Homeland Security Secretary Janet Napolitano apologized Thursday for references to the potential recruitment of military veterans by extremists that appeared in a recent assessment of the threat of domestic right-wing groups. But was her mea culpa really necessary?
The verdict is mixed. What isn't in question is the conservative firestorm that, fairly or not, has greeted the leaked memo.
The document, which makes no references to conservatives, outlined for law enforcement officials nationwide the economic and political conditions that could drive a resurgence of activity in far corners of right-wing extremism.
A similar assessment of left-wing extremist threats, from ecoterrorism to animal liberation organizations, was issued in February.
For analysts like Brian Jackson, associate director of the Rand Corp.'s Homeland Security Program, the DHS assessment was run-of-the-mill.
"This sort of intelligence product is relatively common output for intelligence analysts focused on trying to pay attention to how threats are evolving over time," Jackson said.
"It's a routine sort of assessment that didn't strike me as that different from what we've seen before," he said.
The memo's warning about groups whose ideology includes racist elements was not unexpected given that President Obama is the nation's first black president, he said. Nor was the reference to the potential for trained military veterans to be sought out and recruited by violent domestic groups, no matter what their leanings.
"Fortunately, one of the things that constrains the terrorism threat is that the groups have to develop the capabilities to cause harm," Jackson said. "If they can recruit people already well-trained and experienced, that's obviously attractive to them."
The assessment, prepared by the DHS's Extremism and Radicalization Branch, noted that analysts had "no specific information" that violent plots are in the planning stage.
But it warned that conditions including the economic downturn, President Obama's breaking the White House color barrier, illegal immigration, and fears about potential expanded gun restrictions have created an environment conducive to a resurgence of right-wing radical groups.
The analysts asserted that conditions are similar to those of the 1990s after the election of Democratic President Bill Clinton. In 1995, disaffected Gulf War veteran Timothy McVeigh committed the nation's most deadly act of domestic terrorism when he bombed the Alfred P. Murrah Building in Oklahoma City, killing 168 people.
American Legion National Commander David Rehbein has criticized the report as politically biased and as unfairly besmirching veterans by singling out McVeigh.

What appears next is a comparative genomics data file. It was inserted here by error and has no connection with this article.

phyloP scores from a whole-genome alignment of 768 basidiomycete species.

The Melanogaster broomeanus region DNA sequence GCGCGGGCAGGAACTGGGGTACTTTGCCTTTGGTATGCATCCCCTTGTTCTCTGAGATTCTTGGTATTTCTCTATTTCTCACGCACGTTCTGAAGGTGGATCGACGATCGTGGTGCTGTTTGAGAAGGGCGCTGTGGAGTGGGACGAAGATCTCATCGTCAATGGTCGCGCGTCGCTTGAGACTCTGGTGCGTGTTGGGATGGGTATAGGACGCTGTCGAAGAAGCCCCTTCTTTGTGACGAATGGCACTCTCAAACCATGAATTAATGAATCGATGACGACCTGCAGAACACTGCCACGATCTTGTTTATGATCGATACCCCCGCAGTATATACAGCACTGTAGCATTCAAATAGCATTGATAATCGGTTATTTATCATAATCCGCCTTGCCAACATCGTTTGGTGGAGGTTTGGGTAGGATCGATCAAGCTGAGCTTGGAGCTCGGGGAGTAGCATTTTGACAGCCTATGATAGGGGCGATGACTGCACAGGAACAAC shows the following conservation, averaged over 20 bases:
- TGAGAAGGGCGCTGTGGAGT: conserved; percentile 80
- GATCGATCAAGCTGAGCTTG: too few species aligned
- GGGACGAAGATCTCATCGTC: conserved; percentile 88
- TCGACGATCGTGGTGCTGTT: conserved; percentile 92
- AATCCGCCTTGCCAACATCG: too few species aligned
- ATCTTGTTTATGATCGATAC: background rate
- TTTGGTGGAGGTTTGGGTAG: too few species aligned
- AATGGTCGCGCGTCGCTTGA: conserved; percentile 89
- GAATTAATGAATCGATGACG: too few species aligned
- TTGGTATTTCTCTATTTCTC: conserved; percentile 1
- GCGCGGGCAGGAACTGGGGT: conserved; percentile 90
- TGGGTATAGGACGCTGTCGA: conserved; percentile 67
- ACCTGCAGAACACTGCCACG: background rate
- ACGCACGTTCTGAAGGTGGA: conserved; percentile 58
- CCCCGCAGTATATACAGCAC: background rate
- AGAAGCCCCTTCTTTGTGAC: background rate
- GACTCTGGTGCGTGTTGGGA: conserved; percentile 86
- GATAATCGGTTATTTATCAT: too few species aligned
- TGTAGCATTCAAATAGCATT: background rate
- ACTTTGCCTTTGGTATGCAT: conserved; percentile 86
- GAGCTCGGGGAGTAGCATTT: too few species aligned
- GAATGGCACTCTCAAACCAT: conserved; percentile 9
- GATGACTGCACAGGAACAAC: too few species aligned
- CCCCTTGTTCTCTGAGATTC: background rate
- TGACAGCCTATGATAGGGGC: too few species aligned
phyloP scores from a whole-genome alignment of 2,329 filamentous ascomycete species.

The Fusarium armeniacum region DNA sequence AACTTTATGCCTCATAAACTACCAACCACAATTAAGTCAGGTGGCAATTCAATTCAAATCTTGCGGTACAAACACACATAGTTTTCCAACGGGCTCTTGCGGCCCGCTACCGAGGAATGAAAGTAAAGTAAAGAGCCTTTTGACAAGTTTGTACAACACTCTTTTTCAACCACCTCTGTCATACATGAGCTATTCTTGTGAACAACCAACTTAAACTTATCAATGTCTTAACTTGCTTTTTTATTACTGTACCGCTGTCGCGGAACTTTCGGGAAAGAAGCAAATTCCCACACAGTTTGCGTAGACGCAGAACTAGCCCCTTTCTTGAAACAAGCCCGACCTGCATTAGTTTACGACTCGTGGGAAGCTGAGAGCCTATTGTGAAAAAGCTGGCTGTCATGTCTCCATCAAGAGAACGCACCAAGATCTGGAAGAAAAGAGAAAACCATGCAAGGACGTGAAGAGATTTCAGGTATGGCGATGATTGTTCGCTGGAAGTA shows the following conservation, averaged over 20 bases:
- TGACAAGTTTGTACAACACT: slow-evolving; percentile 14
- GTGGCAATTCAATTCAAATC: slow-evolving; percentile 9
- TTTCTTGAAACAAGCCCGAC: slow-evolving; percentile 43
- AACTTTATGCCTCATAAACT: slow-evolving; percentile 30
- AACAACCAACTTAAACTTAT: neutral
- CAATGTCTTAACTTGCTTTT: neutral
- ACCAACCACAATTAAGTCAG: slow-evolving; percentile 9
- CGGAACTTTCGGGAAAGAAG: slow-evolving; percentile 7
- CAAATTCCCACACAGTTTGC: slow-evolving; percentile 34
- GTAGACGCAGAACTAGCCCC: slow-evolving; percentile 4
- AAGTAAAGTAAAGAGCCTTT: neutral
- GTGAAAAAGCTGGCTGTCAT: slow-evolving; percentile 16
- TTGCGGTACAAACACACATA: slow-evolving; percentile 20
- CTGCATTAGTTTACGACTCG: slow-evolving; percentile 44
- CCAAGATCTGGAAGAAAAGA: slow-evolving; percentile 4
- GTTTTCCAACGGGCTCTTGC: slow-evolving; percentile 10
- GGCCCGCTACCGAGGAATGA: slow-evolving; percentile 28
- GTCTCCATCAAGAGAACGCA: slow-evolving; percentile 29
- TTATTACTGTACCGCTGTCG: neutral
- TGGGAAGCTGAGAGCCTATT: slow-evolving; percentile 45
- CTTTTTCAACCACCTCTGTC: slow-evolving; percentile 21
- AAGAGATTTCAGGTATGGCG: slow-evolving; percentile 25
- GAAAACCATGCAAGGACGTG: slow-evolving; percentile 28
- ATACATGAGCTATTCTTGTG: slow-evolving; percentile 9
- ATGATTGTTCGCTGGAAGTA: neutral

K. Jack Riley, the associate director of Rand's National Security Research Division, has written extensively about domestic terrorism and preparedness. He is among the analysts who don't believe the DHS assessment was politically motivated but who found its execution somewhat ham-handed and incomplete.
"All indications are, at this point, that returning veterans are unfortunately turning the guns on themselves," Riley said, noting the increase in suicides and other self-damaging behavior associated with combat trauma.
The report, he says, appears to unconvincingly conflate experience with firearms and military training with an attraction to paramilitary activity.
Riley also said the DHS assessment missed the mark on the notion of a potential right-wing spike in violence inspired by economic conditions.
"That kind of activity can just as easily be motivated on the left as well as the right," he said, pointing out the recent protests surrounding the G-20 meeting in Europe and the violence that beset the 1999 World Trade Organization meetings in Seattle.
While saying during an interview on Fox News that her intent was not to "offend or castigate all veterans," Napolitano defended the threat assessment.
In a statement she said: "Let me be clear: we monitor the risks of violent extremism taking root here in the United States. We don't have the luxury of focusing our efforts on one group; we must protect the country from terrorism whether foreign or homegrown, and regardless of the ideology that motivates its violence."
Bravo, say those who make it their business to track violent hate groups.
"This is a perfectly normal thing for DHS to be doing," says Mark Potok of the Southern Poverty Law Center, which has long monitored left- and right-wing violent extremists.
"That DHS is being pilloried by conservatives and veterans is frankly ludicrous," he said. "The report merely points out the obvious."
Potok, however, took one exception to the assessment: Its contention that tough economic conditions now echo those of the 1990s is just plain wrong, he says.
"The recession ended in 1991," he said. But warnings about right-wing anger over potential gun restrictions, nonwhite immigration and the ascent of Obama are not to be ignored, he says.
"This is a relatively benign document that gives a quite accurate assessment of what's going on out there," Potok said. "Claims of it being an attack on conservatives or veterans are silly paranoia or political propaganda."